Back in the car, we take the windy road to Big Sur and visit many PCH highlights along the way. These include the quirky Henry Miller Library (devoted to the iconic author who spent much of his late life in the region); toast booze-infused cider at Nepenthe (a former home turned restaurant that was originally a gift from Orson Welles to Rita Hayworth); and a simple hike to McWay Falls, an 80-foot waterfall that flows into Julia Pfeiffer Burns State Park. All day long, the top to our car is down, the sun shines generously, and the vainglorious coastline preens endlessly. This is living.
The dashing Glen Oaks is our lodging for the night. Affordable by Big Sur standards, the hotel is a motor lodge of sorts consisting of cottages and conjoined rooms scattered throughout the woods. Guests are encouraged to walk the forested grounds, enjoy complimentary morning coffee and donuts at the Big Sur Roadhouse, and chatter with fellow guests around the communal fire pit. We meet an older Canadian couple and two young honeymooners from Sacramento. It is late October and unspoken anticipation of the presidential election is on our minds. A cautiously optimistic, but ultimately doomed confidence prevails.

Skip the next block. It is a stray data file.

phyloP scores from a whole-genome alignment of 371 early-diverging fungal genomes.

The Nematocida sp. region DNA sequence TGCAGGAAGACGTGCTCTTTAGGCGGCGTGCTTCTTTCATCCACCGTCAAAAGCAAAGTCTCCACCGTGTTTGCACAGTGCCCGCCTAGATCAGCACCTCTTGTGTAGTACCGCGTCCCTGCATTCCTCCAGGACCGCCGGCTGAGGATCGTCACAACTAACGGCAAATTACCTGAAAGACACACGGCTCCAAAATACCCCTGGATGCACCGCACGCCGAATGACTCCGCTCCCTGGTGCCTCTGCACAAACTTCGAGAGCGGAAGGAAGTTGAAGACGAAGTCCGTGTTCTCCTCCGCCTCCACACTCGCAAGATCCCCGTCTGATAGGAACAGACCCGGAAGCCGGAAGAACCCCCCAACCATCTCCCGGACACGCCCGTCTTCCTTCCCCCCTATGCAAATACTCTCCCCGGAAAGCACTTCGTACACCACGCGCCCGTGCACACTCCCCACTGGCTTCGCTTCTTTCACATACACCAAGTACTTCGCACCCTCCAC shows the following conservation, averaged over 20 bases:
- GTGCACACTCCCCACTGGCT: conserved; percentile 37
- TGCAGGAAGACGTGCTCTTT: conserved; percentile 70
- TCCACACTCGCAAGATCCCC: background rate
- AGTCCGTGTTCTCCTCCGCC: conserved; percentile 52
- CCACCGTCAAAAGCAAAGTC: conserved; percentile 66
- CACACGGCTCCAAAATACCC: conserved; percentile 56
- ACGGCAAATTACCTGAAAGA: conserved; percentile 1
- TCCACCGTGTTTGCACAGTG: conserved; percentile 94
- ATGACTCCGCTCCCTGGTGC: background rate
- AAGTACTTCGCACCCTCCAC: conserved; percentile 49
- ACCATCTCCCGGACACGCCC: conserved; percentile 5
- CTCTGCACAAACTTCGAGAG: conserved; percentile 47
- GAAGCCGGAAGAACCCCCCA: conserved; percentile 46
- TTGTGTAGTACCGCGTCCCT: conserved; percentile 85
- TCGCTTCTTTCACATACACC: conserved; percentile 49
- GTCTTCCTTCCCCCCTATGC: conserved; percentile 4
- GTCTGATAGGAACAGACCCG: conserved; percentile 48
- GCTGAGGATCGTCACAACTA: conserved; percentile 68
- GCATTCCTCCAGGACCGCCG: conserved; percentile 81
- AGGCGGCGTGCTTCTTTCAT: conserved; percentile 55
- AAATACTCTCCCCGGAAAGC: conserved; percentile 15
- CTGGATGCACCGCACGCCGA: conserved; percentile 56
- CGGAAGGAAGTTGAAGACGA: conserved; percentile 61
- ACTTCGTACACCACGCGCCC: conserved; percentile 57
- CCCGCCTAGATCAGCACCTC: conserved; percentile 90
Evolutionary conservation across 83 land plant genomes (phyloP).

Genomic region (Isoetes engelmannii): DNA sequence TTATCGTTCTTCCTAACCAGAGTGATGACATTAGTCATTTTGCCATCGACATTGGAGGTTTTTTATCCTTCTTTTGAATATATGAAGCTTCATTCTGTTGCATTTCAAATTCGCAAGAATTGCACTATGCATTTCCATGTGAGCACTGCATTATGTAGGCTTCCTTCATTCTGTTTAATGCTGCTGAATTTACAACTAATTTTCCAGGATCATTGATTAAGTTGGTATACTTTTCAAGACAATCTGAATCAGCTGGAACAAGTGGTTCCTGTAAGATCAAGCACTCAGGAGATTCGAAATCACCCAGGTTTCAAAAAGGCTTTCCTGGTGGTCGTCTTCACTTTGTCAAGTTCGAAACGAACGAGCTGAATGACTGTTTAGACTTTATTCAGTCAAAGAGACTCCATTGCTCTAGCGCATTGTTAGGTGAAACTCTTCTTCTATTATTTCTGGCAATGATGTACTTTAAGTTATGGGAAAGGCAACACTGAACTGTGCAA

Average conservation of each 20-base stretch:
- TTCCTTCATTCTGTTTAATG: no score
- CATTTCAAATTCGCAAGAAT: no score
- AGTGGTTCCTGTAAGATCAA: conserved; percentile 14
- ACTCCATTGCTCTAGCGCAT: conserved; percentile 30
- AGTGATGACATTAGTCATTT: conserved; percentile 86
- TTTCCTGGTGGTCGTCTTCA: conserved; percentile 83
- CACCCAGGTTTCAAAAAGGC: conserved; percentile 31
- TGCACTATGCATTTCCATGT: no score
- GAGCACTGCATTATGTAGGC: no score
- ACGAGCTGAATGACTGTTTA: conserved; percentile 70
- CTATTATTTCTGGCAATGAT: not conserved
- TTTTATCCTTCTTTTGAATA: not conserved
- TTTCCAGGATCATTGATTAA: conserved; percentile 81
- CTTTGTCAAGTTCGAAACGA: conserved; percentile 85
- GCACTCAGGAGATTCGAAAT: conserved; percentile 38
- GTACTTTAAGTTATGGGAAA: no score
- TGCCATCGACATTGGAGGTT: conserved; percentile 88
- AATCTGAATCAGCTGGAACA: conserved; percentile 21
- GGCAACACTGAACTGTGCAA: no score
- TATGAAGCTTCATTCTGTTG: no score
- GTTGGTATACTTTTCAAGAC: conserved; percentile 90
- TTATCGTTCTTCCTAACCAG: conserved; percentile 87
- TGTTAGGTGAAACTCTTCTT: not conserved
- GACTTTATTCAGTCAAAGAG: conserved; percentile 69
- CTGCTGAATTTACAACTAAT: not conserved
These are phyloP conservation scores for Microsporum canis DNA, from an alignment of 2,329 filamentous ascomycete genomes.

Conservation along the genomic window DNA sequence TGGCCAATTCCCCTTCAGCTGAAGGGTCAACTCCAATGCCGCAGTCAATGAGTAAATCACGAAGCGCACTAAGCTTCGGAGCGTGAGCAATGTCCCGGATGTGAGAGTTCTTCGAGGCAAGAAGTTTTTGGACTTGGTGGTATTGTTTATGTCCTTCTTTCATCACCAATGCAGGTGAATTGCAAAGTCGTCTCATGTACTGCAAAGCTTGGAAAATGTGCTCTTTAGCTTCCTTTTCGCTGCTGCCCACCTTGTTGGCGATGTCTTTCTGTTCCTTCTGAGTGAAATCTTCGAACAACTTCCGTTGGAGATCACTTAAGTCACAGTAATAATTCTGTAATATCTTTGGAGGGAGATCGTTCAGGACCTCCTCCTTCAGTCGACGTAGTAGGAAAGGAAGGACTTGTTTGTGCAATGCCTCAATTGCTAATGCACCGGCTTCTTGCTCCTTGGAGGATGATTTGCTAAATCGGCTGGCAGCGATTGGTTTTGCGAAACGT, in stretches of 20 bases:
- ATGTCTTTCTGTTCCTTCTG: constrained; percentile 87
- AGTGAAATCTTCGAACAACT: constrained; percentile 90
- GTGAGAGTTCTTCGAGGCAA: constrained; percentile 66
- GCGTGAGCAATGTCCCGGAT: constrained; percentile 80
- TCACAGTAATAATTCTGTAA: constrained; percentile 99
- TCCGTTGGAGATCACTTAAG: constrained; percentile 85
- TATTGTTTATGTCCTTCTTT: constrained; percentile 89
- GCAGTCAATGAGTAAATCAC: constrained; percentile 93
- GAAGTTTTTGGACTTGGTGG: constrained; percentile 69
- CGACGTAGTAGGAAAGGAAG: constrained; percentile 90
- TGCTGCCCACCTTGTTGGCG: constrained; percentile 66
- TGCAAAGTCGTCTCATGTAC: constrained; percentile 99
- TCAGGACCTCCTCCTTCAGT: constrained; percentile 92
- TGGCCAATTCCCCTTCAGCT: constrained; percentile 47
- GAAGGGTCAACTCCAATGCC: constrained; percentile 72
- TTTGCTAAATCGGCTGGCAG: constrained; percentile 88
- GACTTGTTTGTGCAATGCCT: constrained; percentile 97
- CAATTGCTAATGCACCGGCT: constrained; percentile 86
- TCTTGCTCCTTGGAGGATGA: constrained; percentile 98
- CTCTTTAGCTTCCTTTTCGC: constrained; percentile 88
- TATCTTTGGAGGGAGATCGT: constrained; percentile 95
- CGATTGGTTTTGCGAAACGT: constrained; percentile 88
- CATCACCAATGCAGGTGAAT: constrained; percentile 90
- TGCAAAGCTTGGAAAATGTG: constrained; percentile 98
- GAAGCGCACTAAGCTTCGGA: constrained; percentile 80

The Esalen Institute is a decades-old spiritual retreat and sanctuary tucked away along the craggy coast. Its reputation is legendary, although to the masses it’s most recognizable as the place where Don Draper flirts with self-actualization in the final episode of Mad Men. Out of reach to road trippers like ourselves, it nevertheless offers an irresistible budget treat. Esalen is home to one of several geothermal hot springs in the region and between 1 A.M. and 3 A.M. nightly about 30 lucky travelers can spend time bathing in them in near pitch black surroundings. After cracker-thin pizzas and red wine at the magnficent Big Sur Bakery, we prep for the journey.